Guest Contributor: Obie Weathers

“When I came to prison I was quite inarticulate and made an oath to myself that I wouldn’t ever again allow someone else to tell my story. I would be the one from here on out telling it.” – excerpt from Obie Weathers Artist Statement



For the first half of my life I was told what to do, how to do it, where to do it, and for how long. The way my parents raised me in the 1980’s and 90’s in the American South, where so much grew out of the culture of enslavement, there wasn’t any room for me to think independently–nor was anyone enabling me to. There was the continuation of the culture of enslavement manifesting in my home in a number of ways: from the rod my parents spared not, to the way I was taught to see other people. Be it white people, brown people (and never the mention of Indigenous people), there was always suspicion and never any bridges being built. It wasn’t until I came to prison did I have the revelation that people are people and all people are both beautiful and can do ugly things. So many people are suffering in the same ways that I had, and continue to suffer from the same sources. 


Coming to prison was such a good experience. In some sad and beautifully twisted way, one of the greatest experiences I ever had. It speaks of the poverty of experience that characterized my youth. And the way I lacked enlightening and enriching outlets. All I had was the Baptist church. Although this isn’t to say my beloved community isn’t bursting with good people with varied and vast experiences. It’s just that, for some reason, these stories weren’t shared with me. At least not enough to unlock the potential within me. Just enough to keep me afraid and locked within myself. 


“Excessive Force,” Obie Weathers

While in prison, I had a chance to study the effects of slavery on Black America, and having this understanding helped me better understand my family dynamics. Both the toxic and resilient aspects of that. It also helped me understand why someone can arrive at death row and, for the first time, feel they are seeing what the world really looks like. I have never traveled out of Texas where I was born and am presently held under sentence of death. It’ll be a miracle if I’m ever able to cross the state line. But in so many ways I have seen the world through the eyes of men I met here and people I have corresponded with from around the world. This has been my education in a place where I’m not offered a formal one. 


In the public school system I endured, I got the impression that the creation story of African Americans arose on some southern plantation. With the benefit of books passed among prisoners, I learned this wasn’t so. And more, I discovered an eerie resonance between the fact that my enslaved ancestors weren’t allowed to read and the reality that the prison forbade and punished us for passing books among ourselves. Prisons in America, for the most part, are nothing like those in Europe. The primary point of prisons in the states seems to be to break people and create as much suffering as possible. That as opposed to helping a person move towards healing and a relationship with others and the world. Just think of the parking lot sized cell I’ve lived in since I was 20. Today I’m 40. This has been the greatest experience of my life next to being born. But the purpose of my being sent here was for this to be the worst experience of my life. And it has accomplished this while offering no healing to those who need it most–those I have harmed. The millions of tax dollars the state has used prosecuting me nearly out of existence? I wish it had been spent helping people I harmed put their lives back together. That’s what we do when a terrible storm destroys our communities. We give aid directly to the people in need, who are picking up the pieces of their lives, trying to put them back together the best they can. But in the event of violent crime we spend our vast resources prosecuting the storm.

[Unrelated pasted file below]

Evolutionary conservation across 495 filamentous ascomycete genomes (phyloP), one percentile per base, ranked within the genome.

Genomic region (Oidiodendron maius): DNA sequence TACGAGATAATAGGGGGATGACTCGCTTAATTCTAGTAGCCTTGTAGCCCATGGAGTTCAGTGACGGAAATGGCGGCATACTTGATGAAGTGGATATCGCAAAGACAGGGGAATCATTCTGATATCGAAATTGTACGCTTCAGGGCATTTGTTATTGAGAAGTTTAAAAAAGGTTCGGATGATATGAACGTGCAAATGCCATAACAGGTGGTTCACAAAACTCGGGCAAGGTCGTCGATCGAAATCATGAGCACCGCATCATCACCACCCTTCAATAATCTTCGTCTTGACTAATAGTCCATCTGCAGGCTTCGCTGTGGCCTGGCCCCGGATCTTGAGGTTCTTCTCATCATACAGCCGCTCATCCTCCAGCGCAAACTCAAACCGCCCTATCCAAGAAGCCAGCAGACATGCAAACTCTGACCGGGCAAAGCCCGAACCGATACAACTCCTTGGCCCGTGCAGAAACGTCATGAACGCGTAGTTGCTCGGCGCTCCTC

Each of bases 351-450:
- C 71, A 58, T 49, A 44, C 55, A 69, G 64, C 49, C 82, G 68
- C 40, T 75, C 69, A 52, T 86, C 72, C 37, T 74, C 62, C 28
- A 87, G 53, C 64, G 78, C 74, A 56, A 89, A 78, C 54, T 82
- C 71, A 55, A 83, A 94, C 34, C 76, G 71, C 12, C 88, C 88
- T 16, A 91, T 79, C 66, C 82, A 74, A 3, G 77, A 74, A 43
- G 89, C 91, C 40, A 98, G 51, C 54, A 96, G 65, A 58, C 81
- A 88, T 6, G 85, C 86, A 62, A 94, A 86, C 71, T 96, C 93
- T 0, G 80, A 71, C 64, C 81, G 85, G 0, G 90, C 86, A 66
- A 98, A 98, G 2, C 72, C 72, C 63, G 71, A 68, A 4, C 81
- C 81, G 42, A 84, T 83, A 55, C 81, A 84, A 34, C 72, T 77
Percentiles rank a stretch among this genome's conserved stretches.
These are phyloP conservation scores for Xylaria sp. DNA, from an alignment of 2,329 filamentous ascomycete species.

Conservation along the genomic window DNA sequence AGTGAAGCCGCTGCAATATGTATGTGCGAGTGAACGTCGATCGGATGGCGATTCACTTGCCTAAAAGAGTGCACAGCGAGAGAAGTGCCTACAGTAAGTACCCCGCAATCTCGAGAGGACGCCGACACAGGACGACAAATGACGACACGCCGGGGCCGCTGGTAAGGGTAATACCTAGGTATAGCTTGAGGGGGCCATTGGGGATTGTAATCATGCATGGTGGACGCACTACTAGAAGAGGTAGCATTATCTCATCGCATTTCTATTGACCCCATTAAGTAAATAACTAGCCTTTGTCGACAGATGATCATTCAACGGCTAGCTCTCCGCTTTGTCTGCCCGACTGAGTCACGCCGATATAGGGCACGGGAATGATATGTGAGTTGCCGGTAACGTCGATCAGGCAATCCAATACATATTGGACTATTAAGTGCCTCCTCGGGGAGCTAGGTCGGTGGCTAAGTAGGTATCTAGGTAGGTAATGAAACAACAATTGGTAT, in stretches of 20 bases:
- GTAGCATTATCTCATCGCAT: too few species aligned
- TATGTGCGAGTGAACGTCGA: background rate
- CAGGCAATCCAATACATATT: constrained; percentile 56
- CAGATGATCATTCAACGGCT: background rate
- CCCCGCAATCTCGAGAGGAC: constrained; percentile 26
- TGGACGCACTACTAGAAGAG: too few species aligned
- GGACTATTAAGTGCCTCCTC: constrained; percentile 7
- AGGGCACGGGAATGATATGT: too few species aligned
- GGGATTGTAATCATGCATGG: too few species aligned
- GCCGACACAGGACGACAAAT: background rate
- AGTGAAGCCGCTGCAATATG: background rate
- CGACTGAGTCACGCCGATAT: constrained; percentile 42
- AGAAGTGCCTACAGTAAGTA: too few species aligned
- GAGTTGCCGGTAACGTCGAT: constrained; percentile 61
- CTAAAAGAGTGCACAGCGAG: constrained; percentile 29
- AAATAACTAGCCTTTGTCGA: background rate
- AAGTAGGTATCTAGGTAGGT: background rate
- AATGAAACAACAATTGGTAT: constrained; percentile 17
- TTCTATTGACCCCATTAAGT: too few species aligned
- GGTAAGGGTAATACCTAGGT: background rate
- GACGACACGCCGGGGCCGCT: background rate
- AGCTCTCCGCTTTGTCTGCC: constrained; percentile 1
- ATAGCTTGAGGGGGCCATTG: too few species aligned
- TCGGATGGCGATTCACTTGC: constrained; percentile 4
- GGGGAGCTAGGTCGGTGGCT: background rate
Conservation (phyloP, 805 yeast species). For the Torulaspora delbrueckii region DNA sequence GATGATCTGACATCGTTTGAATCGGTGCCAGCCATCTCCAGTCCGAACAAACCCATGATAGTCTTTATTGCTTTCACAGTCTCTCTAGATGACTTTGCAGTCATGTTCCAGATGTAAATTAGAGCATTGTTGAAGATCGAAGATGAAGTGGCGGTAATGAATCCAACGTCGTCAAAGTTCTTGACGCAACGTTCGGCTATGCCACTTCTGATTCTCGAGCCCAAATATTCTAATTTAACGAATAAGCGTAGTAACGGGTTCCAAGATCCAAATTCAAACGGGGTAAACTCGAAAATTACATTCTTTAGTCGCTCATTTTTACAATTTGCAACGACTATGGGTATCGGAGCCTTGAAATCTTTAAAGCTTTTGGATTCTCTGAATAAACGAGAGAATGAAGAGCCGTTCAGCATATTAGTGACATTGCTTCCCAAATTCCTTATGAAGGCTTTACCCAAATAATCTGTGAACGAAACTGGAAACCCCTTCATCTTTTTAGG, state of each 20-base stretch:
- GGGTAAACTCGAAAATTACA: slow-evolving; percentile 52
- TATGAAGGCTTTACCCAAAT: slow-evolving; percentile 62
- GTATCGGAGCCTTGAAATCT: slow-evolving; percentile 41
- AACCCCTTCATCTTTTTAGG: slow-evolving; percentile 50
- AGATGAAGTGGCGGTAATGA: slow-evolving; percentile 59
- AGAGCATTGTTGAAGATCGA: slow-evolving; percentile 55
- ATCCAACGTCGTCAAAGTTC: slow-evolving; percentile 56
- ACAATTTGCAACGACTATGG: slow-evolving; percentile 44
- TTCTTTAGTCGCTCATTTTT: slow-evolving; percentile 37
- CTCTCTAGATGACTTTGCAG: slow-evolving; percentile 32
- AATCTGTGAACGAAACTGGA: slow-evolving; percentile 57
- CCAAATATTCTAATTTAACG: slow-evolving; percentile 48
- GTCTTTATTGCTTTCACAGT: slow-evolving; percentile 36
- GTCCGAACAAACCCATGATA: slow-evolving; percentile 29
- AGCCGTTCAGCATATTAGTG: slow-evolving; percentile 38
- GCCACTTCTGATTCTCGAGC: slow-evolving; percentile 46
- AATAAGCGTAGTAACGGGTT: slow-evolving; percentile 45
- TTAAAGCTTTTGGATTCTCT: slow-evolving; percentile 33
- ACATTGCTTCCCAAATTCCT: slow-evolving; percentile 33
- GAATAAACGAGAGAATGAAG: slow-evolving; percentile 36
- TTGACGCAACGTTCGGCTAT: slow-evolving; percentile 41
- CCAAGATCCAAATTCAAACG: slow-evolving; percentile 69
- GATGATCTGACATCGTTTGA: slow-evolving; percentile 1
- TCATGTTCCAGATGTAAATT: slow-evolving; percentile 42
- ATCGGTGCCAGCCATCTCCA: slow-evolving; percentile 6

“Amrita The Buddha That Grew From Concrete,” Obie Weathers

I have taken this little torture chamber and converted it into a meditation cell. Here I have grasped the extent of the suffering I caused and that was caused within me. This has also been part of my education: learning how humans cause one another so much suffering. My elementary school principal beat me for being a child in elementary school. My middle school coach allowed us to opt out of P.E. class exercise time. This in exchange for his weird privilege of us pulling our pants down in his dark, cluttered office and being bent over his desk. One middle school principal and two high school principals testified on behalf of the state to help secure a death sentence for me, the child our community entrusted them with. To nurture into excellence. Yet what’s been the greatest lesson this death row cell they banished me to has taught me, their student? In the words of The Buddha: “hatred will never cease by hatred; by love alone does hatred cease.”

Obie Weathers is an artist in JAC’s network. Visit his portfolio and website to view more of his art and read more about him. 

3 thoughts on “Pieces

  1. Rebecca Kelly

    Obie, Thank you for sharing, for the depths of your thoughtfulness, and for the words you found on your long journey. You express such goodness.

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